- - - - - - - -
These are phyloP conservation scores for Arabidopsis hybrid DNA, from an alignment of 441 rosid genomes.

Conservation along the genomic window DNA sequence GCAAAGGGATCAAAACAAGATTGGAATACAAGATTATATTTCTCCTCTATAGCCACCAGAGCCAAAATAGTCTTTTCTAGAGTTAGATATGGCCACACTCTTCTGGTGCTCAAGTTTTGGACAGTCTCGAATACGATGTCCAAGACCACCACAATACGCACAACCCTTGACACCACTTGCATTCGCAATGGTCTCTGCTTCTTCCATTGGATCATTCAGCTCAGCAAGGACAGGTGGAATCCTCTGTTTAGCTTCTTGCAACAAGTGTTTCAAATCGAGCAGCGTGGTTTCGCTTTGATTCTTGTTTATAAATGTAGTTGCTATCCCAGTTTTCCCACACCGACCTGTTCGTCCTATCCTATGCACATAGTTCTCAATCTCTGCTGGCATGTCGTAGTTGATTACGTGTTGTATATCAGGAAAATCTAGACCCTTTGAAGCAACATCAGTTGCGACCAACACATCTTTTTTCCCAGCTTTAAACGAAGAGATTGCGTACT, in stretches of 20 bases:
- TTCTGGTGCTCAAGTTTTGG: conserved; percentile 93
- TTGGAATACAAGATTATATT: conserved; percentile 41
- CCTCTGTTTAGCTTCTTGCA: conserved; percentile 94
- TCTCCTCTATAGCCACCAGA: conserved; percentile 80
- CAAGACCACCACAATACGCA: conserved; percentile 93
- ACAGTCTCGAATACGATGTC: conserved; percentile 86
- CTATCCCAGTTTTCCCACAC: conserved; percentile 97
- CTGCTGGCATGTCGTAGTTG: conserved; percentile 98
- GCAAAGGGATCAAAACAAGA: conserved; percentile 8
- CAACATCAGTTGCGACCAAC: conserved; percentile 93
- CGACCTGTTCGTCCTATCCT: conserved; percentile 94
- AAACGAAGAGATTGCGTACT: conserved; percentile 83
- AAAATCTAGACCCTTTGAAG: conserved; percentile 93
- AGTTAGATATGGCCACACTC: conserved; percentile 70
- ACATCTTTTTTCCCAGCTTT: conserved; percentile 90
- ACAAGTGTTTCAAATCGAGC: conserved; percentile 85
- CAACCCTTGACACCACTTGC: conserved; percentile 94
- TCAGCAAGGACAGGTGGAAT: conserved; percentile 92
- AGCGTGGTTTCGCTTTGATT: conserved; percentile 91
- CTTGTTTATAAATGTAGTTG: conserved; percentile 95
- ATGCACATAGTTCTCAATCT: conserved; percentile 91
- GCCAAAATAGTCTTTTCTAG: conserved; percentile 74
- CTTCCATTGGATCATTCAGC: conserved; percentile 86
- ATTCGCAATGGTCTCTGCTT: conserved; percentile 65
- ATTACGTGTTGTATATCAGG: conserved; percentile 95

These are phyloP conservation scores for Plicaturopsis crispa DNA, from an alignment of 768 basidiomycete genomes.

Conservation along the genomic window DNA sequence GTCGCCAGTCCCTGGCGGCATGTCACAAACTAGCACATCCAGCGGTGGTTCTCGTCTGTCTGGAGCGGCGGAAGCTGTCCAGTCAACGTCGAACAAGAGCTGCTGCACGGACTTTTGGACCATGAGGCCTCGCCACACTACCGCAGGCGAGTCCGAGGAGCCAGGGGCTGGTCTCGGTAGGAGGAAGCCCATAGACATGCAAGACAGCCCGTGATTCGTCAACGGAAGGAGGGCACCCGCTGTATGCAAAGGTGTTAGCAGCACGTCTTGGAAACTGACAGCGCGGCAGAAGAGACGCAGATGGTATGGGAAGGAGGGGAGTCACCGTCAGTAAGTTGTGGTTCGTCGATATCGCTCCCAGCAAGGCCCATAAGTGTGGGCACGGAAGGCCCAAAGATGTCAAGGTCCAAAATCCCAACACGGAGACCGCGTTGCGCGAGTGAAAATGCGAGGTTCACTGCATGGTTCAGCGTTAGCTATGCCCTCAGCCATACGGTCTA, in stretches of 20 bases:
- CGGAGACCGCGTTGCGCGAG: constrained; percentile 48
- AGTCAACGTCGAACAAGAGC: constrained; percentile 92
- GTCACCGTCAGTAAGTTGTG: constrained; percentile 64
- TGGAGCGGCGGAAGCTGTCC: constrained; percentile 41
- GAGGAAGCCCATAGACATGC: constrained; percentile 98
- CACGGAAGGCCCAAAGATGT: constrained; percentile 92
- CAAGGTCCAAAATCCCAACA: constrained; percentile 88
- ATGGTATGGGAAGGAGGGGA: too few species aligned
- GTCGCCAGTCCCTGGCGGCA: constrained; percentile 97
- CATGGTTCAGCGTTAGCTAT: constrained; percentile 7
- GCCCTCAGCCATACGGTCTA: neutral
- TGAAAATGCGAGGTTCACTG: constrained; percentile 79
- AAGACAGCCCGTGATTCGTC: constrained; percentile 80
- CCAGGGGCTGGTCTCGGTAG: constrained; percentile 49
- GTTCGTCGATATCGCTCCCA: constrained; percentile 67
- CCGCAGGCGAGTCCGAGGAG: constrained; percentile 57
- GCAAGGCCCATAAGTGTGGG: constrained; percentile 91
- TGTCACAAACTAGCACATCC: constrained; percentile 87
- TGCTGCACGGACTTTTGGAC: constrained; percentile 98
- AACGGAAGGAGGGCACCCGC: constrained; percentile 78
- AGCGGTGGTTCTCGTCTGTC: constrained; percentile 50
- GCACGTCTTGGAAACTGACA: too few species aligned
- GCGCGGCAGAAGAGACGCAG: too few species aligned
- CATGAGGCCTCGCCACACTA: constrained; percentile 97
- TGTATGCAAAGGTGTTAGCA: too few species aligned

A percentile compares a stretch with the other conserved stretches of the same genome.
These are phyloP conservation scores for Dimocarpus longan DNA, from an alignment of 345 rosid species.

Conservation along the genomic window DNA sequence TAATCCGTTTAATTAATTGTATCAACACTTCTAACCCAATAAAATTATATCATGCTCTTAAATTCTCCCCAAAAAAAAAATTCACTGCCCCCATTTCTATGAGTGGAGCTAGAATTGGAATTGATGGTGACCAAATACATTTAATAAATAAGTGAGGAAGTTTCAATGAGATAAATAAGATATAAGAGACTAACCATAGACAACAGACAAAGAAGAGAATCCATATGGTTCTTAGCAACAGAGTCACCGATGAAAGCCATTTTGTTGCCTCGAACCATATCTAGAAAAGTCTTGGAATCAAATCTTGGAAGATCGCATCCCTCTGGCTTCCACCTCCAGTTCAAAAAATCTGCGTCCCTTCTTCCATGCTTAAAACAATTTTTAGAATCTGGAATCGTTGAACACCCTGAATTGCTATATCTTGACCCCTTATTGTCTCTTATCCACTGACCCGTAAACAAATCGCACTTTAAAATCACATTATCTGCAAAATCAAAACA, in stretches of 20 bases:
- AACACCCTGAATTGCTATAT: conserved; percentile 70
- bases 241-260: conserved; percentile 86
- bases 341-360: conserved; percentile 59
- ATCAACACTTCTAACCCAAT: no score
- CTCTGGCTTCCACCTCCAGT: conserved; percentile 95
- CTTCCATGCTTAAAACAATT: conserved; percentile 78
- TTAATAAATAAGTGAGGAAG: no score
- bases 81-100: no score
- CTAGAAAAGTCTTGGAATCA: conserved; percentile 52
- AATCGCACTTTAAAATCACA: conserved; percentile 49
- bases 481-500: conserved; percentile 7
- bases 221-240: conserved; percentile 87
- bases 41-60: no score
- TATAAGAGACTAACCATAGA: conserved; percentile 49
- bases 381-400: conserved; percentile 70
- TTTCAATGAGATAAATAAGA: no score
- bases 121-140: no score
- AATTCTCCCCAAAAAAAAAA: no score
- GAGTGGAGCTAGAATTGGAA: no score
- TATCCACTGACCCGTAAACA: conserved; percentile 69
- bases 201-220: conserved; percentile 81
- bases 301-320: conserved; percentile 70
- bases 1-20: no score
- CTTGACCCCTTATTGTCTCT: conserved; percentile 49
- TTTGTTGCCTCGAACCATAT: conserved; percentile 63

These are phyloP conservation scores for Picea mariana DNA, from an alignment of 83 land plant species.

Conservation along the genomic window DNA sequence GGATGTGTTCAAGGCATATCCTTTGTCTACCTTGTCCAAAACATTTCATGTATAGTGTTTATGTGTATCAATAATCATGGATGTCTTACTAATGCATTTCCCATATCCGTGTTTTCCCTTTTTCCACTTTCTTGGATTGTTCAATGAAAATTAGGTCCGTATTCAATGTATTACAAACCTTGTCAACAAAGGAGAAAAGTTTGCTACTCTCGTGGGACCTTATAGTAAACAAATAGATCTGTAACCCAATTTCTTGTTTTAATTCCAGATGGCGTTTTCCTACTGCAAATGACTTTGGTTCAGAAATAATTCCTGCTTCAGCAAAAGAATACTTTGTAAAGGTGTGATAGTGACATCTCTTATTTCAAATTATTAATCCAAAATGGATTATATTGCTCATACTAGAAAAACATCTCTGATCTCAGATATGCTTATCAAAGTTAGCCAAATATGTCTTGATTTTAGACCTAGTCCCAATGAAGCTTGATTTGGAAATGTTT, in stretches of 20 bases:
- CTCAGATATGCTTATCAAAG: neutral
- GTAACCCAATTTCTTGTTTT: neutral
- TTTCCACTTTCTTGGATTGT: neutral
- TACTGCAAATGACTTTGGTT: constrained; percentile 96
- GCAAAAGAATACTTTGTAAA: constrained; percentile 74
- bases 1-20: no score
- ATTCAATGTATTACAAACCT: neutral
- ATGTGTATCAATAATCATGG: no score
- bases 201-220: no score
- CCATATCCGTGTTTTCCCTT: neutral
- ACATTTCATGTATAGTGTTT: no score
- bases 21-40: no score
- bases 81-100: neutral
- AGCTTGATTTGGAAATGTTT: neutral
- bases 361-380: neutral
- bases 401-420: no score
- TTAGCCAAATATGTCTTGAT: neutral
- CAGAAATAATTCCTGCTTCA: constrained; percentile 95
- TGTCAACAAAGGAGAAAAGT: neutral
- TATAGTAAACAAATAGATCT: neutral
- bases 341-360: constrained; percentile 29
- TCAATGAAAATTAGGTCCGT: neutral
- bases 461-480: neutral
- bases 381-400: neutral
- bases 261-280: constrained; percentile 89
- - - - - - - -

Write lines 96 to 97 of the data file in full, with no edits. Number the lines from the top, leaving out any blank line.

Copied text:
- bases 21-40: no score
- bases 81-100: neutral